Chesini Innovation - 1992

Our Chesini Innovation from 1992 is a stunning example of Italian craftmanship with a sloping geometry that was unusual for road bikes of the period. And something surprising – the frame was painted right here in Flanders!

Chesini Bicycles was founded in 1925 by Gelmino Chesini in Nesente, a small village near Verona. His Biciprecision model was well received in the Italian market, building the company a loyal following. Flavio Vicentini won the road world championships on a Chesini in 1963.

By the 1980s the company had grown under the stewardship of Gelmino’s son Gabriele & was internationally renowned for the quality of its frames, paintwork & engraving of components.

Today, Chesini models from the 1980s and 1990s such as the Arena, X-Uno, Precision and Innovation are some of the most sought after by collectors. 

The history of Chesini in Belgium started in 1991 when former professional cyclist Frank Hoste opened a bicycle company & paint shop. Hoste raced a Chesini during the last years of his pro career, riding for the La William-Duvel team.

At first Hoste imported fully painted Chesini frames. But the Italian paint schemes were a bit too flamboyant for the Belgian market, so he convinced the company to allow him to order unpainted frames to be finished locally.

To be allowed to do so he had to follow a paint course and pass an exam at the Chesini headquarters under the watchful eye of Gabriele Chesini. He was then allowed to finish Chesini frames outside of Italy.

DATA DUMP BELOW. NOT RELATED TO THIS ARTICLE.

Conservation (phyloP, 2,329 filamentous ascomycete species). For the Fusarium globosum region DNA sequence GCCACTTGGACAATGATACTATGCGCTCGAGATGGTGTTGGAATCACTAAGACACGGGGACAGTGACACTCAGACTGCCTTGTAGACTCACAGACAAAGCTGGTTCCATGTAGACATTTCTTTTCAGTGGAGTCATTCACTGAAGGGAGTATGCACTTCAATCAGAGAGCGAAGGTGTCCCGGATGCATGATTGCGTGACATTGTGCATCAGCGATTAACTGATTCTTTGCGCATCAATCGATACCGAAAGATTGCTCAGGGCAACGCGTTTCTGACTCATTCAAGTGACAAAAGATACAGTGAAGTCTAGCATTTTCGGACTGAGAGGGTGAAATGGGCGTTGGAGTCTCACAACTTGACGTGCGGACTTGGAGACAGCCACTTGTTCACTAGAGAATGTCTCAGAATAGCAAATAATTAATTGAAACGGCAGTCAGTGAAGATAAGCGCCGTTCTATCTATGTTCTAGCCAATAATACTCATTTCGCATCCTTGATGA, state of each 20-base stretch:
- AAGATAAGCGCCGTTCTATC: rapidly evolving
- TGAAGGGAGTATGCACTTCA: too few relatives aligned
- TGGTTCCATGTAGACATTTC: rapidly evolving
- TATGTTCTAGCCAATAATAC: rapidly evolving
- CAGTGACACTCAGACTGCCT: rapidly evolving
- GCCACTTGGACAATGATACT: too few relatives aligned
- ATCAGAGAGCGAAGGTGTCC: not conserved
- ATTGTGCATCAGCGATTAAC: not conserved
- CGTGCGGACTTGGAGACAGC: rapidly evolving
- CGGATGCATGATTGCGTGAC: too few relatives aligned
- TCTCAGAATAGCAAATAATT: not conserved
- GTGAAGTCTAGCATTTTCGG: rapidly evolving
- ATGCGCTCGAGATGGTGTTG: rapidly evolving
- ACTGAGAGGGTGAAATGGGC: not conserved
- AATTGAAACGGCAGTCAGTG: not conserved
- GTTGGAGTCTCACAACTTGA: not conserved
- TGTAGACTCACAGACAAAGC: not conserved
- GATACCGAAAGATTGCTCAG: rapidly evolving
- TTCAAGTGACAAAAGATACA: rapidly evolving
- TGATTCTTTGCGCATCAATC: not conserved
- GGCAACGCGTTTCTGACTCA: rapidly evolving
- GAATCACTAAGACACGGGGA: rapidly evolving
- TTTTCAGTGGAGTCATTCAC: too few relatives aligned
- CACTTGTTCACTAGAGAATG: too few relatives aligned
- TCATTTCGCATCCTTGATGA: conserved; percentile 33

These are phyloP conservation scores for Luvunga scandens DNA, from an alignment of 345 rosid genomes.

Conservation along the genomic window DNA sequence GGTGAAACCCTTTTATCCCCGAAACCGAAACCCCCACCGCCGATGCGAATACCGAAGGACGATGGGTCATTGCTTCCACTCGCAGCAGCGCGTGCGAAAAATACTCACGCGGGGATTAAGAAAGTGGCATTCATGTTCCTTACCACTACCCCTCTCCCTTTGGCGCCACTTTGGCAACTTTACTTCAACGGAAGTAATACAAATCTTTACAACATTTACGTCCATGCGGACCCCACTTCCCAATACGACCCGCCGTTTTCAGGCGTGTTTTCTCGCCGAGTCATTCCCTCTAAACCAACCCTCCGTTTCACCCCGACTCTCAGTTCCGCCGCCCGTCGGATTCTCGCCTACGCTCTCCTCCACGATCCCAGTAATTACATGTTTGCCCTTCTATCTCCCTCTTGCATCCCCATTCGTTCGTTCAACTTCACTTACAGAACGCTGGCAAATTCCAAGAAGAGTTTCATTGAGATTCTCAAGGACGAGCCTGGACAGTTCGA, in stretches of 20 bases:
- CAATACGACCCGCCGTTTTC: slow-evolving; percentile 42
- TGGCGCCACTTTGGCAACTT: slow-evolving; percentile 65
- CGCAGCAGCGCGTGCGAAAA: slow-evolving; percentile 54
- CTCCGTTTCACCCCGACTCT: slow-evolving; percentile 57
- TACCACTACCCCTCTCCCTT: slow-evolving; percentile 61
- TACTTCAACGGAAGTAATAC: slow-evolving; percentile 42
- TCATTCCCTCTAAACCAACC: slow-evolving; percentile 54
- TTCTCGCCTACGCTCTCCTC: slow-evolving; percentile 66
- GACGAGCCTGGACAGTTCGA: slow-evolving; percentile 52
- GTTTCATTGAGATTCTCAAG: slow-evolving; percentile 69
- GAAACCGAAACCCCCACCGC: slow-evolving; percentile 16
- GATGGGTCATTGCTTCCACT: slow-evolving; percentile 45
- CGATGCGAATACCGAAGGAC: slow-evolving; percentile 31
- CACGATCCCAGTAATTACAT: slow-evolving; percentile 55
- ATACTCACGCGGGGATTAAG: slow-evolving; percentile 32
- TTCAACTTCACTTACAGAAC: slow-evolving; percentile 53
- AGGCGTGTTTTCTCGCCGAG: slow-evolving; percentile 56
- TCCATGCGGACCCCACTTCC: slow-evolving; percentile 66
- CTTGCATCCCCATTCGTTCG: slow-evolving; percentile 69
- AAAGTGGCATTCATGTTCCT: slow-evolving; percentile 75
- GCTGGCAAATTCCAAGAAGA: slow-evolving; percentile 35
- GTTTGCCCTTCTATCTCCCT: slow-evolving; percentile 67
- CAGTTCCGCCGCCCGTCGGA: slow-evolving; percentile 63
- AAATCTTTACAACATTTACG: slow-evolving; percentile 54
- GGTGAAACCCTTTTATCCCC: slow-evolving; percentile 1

It is easy to identify a Hoste painted Chesini – just look for a small “FH” logo behind the seat tube. I have 6 of the frames from his paint shop in my Chesini collection, some with a unique marbled finish.

Our La William-Duvel ’92 team bike was raced by the Belgian pro rider Luc Colyn during the 1992 season, in events such as Omloop Het Volk, Gent-Wevelgem and the Four Days of Dunkirk. Today Colyn is Sports Director with the Sport Vlaanderen – Baloise Cycling Team.

I love the bike, but it is also sad for me in some ways.  Although it was called the “Innovation” the design was already becoming obsolete when compared to the aluminium and carbon creations being developed by well-funded competitors from Asia & North America.

Chesini was falling behind with regards to R&D and modern production practices – as were so many other family-owned Italian frame builders. Over the following years the company fell upon hard times, laying off workers and downsizing its large manufacturing facility.

Thankfully, the brand did not disappear altogether. Chesini still produces beautiful steel bikes in a small workshop in Verona. You can see some of the company’s contemporary creations here.